For the last day of the year we decided to explore some of the island. We went to a coffee mill to sample coffees and peanut brittle, ate a second breakfast at a local bakery for the best donuts in America, and spent an hour at Punalu’u (black sand beach). Next we drove to Ka Lae (South Point), the southern most tip in the United States. Bill and the boys jumped off a 40 foot cliff into the ocean here. It was a bit terrifying, but Bill went first and it became a right of passage. However, Alisa passed on this unique and dangerous opportunity.
After the cliff jumping we drove north on highway 11 to Pu’uhonua o Honaunau National Historical Park. The boys quickly canceled the park in their passports as we learned about this place of refuge. It was a sanctuary that gave people a second chance and provided forgiveness and a safe shelter. Since we could not snorkel here because of the sacred royal grounds we walked to the neighboring bay at Palemano Point. The water was deep, the coral was vibrant and the aquatic wildlife was plentiful. Next, we continued driving north into Kona. This was a crowded city and we found a wonderful Chinese buffet for our New Year’s Eve dinner. Finally, we drove south towards our lodging while we called a few friends and family on the mainland to wish them a Happy New Year.
We woke up and decided to travel and hike to the Mauna Loa (elevation 13,677 ft.). This is an active shield volcano and considered the largest on Earth. When we got to the trailhead it was already 10:00 am. The hike was very challenging and physically exhausting. We started at about 11,000 feet above sea level. After hiking for a few hours Bill was last. Alisa, Luke and Winston got confused; a little lost and could not make a decision on the correct direction we should be going. The trail split and Bill got very upset and frustrated. He yelled several times as loud as he could. There were no other people anywhere. Actually, there was very little life on this lava covered mountain environment.
Bill quickly realized that after about an hour of misdirection and indecisiveness, we were losing precious daylight and he ordered his wife and boys to hike back to the car. Bill sat alone for a while as his loving family disappeared down the mountain. He failed to reach the summit, but more importantly he failed to be an understanding father and husband. He hiked the couple of hours by himself until he reached the car. We all hugged, apologized and forgave one another. It was another lesson learned in the rugged wilderness. This Wednesday, the first day of 2014, will always be remembered as a day in which we failed to successfully reach the summit. As a family we win and lose together.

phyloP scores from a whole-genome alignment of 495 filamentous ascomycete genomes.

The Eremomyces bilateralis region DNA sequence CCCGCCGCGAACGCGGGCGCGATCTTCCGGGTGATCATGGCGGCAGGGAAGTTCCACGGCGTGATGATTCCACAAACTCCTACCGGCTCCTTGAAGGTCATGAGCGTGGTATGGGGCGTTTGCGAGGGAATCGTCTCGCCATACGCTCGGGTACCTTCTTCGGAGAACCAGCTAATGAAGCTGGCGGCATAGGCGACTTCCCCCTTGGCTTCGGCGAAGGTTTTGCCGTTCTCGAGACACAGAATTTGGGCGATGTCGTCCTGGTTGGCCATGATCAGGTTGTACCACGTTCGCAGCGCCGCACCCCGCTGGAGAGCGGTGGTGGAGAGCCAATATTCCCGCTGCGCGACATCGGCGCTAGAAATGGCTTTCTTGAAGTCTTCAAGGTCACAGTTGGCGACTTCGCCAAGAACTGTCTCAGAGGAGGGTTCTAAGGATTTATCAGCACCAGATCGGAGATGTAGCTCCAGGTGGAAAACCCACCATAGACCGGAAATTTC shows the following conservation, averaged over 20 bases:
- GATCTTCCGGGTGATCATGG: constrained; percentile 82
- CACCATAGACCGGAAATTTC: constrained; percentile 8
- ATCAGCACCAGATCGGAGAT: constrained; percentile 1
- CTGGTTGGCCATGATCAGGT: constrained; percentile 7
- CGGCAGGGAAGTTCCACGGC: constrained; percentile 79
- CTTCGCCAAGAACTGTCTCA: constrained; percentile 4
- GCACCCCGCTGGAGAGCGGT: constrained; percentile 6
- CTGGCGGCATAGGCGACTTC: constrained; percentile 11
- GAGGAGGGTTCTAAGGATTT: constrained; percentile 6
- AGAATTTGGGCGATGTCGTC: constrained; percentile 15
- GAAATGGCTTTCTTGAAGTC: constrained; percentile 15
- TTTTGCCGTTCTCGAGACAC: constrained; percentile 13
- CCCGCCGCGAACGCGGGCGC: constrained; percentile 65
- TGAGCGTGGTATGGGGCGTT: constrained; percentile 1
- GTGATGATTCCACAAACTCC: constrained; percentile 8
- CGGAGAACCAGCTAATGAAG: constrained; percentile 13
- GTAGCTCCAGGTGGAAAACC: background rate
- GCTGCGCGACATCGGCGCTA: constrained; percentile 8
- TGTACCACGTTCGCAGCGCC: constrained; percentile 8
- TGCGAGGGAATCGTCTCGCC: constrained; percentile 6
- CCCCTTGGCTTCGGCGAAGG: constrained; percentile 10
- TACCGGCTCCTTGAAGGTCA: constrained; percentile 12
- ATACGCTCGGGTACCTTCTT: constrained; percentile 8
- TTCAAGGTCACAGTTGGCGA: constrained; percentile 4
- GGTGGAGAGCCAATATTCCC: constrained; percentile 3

On our last day in Hawai’i, we woke up before the sunrise and watched the glow of the Halema’uma’u Crater. The last adventure for us was to swim in the tidal pool at Ka’aha. The trail began at the Hilina Pali overlook. The total hike was about eight miles, but with several switchbacks over loose lava this expedition was not easy. The mix of fresh water and ocean felt refreshing as we snorkeled in the Ka’aha tidal pool. The sun was strong on our hike towards Hilina Pali. It was our last chance to get tan before we flew to the mainland.
The hike up to the trailhead was fun. Alisa went first as the men played games as they walked slowly up 1,500 feet. Pretending, laughing and talking is a wonderful way to spend time together as you hike for many hours. Before we left Hawai’i Volcano National Park we drove to a number of crater overlooks and Alisa became a junior ranger. It was Thursday evening when our flight left Hilo to Honolulu. We had a brief layover before our flight to Los Angeles left. We were able to get some sleep on the red eye flight before we landed. We want to come back and explore the big island more. Not only do we want to make it to the summit of Mauna Loa, we want to try and do everything together as a family.